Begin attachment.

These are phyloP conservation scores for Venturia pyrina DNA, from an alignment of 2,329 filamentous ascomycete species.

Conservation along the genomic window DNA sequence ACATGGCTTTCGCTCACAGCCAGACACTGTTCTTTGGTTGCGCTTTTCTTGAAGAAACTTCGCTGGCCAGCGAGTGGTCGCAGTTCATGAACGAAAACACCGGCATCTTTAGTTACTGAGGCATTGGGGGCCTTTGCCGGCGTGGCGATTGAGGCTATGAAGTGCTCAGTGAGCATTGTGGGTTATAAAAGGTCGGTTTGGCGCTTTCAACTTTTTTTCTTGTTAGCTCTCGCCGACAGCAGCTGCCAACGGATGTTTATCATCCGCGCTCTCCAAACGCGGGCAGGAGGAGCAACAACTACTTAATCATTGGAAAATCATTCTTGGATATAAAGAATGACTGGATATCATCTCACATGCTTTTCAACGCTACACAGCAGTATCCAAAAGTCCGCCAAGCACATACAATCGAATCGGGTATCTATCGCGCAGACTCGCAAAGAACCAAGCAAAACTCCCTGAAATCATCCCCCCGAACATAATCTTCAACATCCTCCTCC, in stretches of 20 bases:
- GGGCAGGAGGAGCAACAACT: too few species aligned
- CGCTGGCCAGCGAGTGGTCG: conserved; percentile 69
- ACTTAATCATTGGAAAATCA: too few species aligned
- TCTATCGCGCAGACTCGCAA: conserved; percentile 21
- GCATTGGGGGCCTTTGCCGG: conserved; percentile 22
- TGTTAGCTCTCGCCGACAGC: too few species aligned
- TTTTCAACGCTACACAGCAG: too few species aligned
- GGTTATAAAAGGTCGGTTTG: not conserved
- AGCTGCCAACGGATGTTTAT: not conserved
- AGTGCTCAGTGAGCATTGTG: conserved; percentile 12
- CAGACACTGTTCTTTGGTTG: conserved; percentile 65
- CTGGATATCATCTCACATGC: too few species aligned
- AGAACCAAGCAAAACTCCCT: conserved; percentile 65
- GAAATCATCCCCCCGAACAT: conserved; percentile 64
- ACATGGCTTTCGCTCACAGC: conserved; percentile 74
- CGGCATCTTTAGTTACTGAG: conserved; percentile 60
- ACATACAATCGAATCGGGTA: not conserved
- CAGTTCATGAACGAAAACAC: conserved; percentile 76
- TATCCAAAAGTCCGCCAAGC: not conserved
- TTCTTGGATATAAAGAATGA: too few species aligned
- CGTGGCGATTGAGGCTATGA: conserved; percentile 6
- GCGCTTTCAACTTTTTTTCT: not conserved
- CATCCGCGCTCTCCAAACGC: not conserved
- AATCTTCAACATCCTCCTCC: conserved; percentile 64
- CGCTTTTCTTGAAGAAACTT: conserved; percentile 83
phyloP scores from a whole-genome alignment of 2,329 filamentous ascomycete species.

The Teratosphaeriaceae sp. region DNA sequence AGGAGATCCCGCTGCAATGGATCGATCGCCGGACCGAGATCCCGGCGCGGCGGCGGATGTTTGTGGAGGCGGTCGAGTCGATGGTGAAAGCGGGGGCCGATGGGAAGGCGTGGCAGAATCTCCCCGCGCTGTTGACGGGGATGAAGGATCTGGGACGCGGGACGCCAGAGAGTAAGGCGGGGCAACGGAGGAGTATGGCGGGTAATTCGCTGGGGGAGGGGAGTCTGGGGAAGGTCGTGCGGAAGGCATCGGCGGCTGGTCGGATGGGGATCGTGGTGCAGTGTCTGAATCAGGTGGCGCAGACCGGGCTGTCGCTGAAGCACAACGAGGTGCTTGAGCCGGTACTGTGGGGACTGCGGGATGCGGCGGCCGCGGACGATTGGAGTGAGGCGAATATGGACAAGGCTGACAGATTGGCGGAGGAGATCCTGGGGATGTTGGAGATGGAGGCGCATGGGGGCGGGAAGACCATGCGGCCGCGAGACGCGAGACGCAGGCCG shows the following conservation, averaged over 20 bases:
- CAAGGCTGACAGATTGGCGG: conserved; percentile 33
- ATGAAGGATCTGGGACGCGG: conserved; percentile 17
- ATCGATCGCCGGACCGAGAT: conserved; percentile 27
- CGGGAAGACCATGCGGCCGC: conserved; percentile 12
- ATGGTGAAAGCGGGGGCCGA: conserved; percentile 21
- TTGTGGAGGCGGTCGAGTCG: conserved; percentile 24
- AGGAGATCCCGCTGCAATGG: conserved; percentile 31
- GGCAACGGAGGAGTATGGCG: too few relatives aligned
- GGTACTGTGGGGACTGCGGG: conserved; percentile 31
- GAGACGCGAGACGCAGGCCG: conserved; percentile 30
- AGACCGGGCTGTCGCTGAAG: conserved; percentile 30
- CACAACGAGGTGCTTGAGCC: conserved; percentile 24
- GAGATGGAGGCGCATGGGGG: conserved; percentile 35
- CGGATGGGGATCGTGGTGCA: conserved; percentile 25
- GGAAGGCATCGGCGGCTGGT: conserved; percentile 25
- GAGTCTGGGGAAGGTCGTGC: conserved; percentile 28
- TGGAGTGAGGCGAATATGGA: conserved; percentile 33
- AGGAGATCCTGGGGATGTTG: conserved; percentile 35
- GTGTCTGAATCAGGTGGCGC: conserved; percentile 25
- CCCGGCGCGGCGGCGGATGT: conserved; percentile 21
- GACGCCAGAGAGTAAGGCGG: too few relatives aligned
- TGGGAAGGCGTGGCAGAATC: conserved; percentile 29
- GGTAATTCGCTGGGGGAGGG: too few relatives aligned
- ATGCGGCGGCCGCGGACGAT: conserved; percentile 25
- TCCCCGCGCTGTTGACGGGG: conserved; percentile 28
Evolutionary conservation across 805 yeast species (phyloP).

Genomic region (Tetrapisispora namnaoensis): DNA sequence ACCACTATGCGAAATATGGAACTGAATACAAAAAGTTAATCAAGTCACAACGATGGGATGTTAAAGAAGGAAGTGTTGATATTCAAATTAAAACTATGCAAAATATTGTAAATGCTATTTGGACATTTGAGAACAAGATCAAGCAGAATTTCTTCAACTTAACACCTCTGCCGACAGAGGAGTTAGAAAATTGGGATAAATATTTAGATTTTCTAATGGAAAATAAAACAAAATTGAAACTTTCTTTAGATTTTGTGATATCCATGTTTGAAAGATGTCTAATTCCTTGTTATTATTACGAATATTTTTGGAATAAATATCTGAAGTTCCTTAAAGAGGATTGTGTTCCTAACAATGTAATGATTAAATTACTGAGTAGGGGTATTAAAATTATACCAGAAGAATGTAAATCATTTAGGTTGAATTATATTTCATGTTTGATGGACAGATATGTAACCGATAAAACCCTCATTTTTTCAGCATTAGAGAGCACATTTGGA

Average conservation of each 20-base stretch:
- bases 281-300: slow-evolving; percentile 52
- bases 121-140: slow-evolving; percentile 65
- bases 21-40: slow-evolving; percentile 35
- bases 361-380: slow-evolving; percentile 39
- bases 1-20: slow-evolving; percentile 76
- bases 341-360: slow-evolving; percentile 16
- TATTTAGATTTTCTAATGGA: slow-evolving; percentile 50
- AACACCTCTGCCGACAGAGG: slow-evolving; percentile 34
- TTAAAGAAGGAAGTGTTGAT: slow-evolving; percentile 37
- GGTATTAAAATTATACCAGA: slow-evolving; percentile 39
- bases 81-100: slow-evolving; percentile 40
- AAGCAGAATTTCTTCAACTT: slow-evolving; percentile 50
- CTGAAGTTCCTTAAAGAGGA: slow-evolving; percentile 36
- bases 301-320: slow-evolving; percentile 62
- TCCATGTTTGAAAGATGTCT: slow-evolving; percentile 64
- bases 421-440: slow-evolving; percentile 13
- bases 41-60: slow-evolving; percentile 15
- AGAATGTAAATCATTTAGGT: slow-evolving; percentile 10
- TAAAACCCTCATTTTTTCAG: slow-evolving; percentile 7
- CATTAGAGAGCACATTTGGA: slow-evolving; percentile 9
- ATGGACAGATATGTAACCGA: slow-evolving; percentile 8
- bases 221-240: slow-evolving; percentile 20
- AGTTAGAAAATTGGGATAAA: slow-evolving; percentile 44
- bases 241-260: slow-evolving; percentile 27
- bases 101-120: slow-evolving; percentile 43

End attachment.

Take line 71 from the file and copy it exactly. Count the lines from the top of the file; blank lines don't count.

- bases 301-320: slow-evolving; percentile 62